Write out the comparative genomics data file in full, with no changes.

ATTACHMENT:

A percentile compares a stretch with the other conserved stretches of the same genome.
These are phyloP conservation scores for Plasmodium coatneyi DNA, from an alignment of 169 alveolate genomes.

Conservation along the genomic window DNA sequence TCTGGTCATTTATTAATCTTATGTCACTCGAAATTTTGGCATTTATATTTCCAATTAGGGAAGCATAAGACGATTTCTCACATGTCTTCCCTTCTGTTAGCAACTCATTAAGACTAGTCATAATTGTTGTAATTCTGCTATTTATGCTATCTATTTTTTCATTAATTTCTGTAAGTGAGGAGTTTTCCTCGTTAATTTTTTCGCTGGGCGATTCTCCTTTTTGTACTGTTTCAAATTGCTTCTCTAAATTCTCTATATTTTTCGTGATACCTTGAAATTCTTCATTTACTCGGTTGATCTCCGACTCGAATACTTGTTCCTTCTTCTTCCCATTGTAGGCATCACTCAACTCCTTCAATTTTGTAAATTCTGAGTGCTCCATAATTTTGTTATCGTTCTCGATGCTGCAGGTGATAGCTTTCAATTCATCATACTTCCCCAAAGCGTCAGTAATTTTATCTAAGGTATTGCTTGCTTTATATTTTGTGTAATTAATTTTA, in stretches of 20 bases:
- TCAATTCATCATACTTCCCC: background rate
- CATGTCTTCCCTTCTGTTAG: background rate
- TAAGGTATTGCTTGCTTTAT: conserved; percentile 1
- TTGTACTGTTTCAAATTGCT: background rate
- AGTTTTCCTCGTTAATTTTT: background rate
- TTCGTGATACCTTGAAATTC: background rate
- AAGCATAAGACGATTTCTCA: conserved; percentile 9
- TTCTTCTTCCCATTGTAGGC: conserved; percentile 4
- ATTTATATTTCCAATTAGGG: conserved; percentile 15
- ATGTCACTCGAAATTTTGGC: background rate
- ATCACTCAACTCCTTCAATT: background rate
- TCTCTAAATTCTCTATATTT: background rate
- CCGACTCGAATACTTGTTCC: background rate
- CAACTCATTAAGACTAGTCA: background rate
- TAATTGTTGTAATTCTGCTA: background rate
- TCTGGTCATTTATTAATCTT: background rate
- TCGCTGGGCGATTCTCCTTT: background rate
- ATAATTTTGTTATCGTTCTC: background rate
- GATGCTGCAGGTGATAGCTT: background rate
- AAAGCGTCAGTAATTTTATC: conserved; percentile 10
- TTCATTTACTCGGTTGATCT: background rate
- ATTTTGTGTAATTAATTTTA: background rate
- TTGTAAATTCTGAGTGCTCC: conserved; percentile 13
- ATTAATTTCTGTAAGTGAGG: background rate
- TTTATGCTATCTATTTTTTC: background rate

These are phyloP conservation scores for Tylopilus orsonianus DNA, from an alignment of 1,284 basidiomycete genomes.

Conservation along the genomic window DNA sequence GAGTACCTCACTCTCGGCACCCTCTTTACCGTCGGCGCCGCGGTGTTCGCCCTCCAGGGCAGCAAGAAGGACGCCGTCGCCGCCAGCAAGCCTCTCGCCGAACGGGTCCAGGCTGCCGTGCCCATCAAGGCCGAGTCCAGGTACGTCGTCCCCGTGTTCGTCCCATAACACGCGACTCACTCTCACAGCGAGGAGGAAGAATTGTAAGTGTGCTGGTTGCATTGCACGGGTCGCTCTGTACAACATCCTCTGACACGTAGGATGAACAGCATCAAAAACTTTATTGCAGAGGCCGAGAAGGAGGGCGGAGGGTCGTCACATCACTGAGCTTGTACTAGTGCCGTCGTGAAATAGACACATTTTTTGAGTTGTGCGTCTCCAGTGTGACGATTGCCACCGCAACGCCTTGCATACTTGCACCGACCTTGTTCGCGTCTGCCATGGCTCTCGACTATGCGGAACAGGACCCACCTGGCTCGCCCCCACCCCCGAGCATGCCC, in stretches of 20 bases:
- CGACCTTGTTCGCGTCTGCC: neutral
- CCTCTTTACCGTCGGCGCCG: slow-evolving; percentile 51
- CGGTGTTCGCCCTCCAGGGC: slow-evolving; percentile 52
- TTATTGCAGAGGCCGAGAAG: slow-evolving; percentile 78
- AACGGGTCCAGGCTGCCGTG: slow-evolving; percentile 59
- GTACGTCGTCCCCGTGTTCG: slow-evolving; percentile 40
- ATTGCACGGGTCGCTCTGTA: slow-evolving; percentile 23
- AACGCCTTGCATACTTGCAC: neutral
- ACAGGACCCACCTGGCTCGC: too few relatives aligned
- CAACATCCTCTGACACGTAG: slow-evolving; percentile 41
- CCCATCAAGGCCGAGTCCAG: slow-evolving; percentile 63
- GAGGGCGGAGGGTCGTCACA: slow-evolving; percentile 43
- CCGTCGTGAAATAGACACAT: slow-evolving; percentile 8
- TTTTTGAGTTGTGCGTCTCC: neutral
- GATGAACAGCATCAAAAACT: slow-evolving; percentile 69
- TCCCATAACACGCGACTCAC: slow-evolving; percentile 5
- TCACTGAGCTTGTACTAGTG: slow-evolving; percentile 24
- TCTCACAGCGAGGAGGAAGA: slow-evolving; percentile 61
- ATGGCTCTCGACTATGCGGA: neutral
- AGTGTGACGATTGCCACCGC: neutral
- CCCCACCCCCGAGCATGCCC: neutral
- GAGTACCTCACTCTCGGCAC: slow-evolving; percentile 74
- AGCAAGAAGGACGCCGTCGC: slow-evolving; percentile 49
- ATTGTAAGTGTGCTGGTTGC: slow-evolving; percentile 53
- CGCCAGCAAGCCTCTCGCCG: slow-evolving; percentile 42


A percentile compares a stretch with the other conserved stretches of the same genome.
These are phyloP conservation scores for Plasmodium coatneyi DNA, from an alignment of 169 alveolate genomes.

Conservation along the genomic window DNA sequence TCTGGTCATTTATTAATCTTATGTCACTCGAAATTTTGGCATTTATATTTCCAATTAGGGAAGCATAAGACGATTTCTCACATGTCTTCCCTTCTGTTAGCAACTCATTAAGACTAGTCATAATTGTTGTAATTCTGCTATTTATGCTATCTATTTTTTCATTAATTTCTGTAAGTGAGGAGTTTTCCTCGTTAATTTTTTCGCTGGGCGATTCTCCTTTTTGTACTGTTTCAAATTGCTTCTCTAAATTCTCTATATTTTTCGTGATACCTTGAAATTCTTCATTTACTCGGTTGATCTCCGACTCGAATACTTGTTCCTTCTTCTTCCCATTGTAGGCATCACTCAACTCCTTCAATTTTGTAAATTCTGAGTGCTCCATAATTTTGTTATCGTTCTCGATGCTGCAGGTGATAGCTTTCAATTCATCATACTTCCCCAAAGCGTCAGTAATTTTATCTAAGGTATTGCTTGCTTTATATTTTGTGTAATTAATTTTA, in stretches of 20 bases:
- TCAATTCATCATACTTCCCC: background rate
- CATGTCTTCCCTTCTGTTAG: background rate
- TAAGGTATTGCTTGCTTTAT: conserved; percentile 1
- TTGTACTGTTTCAAATTGCT: background rate
- AGTTTTCCTCGTTAATTTTT: background rate
- TTCGTGATACCTTGAAATTC: background rate
- AAGCATAAGACGATTTCTCA: conserved; percentile 9
- TTCTTCTTCCCATTGTAGGC: conserved; percentile 4
- ATTTATATTTCCAATTAGGG: conserved; percentile 15
- ATGTCACTCGAAATTTTGGC: background rate
- ATCACTCAACTCCTTCAATT: background rate
- TCTCTAAATTCTCTATATTT: background rate
- CCGACTCGAATACTTGTTCC: background rate
- CAACTCATTAAGACTAGTCA: background rate
- TAATTGTTGTAATTCTGCTA: background rate
- TCTGGTCATTTATTAATCTT: background rate
- TCGCTGGGCGATTCTCCTTT: background rate
- ATAATTTTGTTATCGTTCTC: background rate
- GATGCTGCAGGTGATAGCTT: background rate
- AAAGCGTCAGTAATTTTATC: conserved; percentile 10
- TTCATTTACTCGGTTGATCT: background rate
- ATTTTGTGTAATTAATTTTA: background rate
- TTGTAAATTCTGAGTGCTCC: conserved; percentile 13
- ATTAATTTCTGTAAGTGAGG: background rate
- TTTATGCTATCTATTTTTTC: background rate

These are phyloP conservation scores for Tylopilus orsonianus DNA, from an alignment of 1,284 basidiomycete genomes.

Conservation along the genomic window DNA sequence GAGTACCTCACTCTCGGCACCCTCTTTACCGTCGGCGCCGCGGTGTTCGCCCTCCAGGGCAGCAAGAAGGACGCCGTCGCCGCCAGCAAGCCTCTCGCCGAACGGGTCCAGGCTGCCGTGCCCATCAAGGCCGAGTCCAGGTACGTCGTCCCCGTGTTCGTCCCATAACACGCGACTCACTCTCACAGCGAGGAGGAAGAATTGTAAGTGTGCTGGTTGCATTGCACGGGTCGCTCTGTACAACATCCTCTGACACGTAGGATGAACAGCATCAAAAACTTTATTGCAGAGGCCGAGAAGGAGGGCGGAGGGTCGTCACATCACTGAGCTTGTACTAGTGCCGTCGTGAAATAGACACATTTTTTGAGTTGTGCGTCTCCAGTGTGACGATTGCCACCGCAACGCCTTGCATACTTGCACCGACCTTGTTCGCGTCTGCCATGGCTCTCGACTATGCGGAACAGGACCCACCTGGCTCGCCCCCACCCCCGAGCATGCCC, in stretches of 20 bases:
- CGACCTTGTTCGCGTCTGCC: neutral
- CCTCTTTACCGTCGGCGCCG: slow-evolving; percentile 51
- CGGTGTTCGCCCTCCAGGGC: slow-evolving; percentile 52
- TTATTGCAGAGGCCGAGAAG: slow-evolving; percentile 78
- AACGGGTCCAGGCTGCCGTG: slow-evolving; percentile 59
- GTACGTCGTCCCCGTGTTCG: slow-evolving; percentile 40
- ATTGCACGGGTCGCTCTGTA: slow-evolving; percentile 23
- AACGCCTTGCATACTTGCAC: neutral
- ACAGGACCCACCTGGCTCGC: too few relatives aligned
- CAACATCCTCTGACACGTAG: slow-evolving; percentile 41
- CCCATCAAGGCCGAGTCCAG: slow-evolving; percentile 63
- GAGGGCGGAGGGTCGTCACA: slow-evolving; percentile 43
- CCGTCGTGAAATAGACACAT: slow-evolving; percentile 8
- TTTTTGAGTTGTGCGTCTCC: neutral
- GATGAACAGCATCAAAAACT: slow-evolving; percentile 69
- TCCCATAACACGCGACTCAC: slow-evolving; percentile 5
- TCACTGAGCTTGTACTAGTG: slow-evolving; percentile 24
- TCTCACAGCGAGGAGGAAGA: slow-evolving; percentile 61
- ATGGCTCTCGACTATGCGGA: neutral
- AGTGTGACGATTGCCACCGC: neutral
- CCCCACCCCCGAGCATGCCC: neutral
- GAGTACCTCACTCTCGGCAC: slow-evolving; percentile 74
- AGCAAGAAGGACGCCGTCGC: slow-evolving; percentile 49
- ATTGTAAGTGTGCTGGTTGC: slow-evolving; percentile 53
- CGCCAGCAAGCCTCTCGCCG: slow-evolving; percentile 42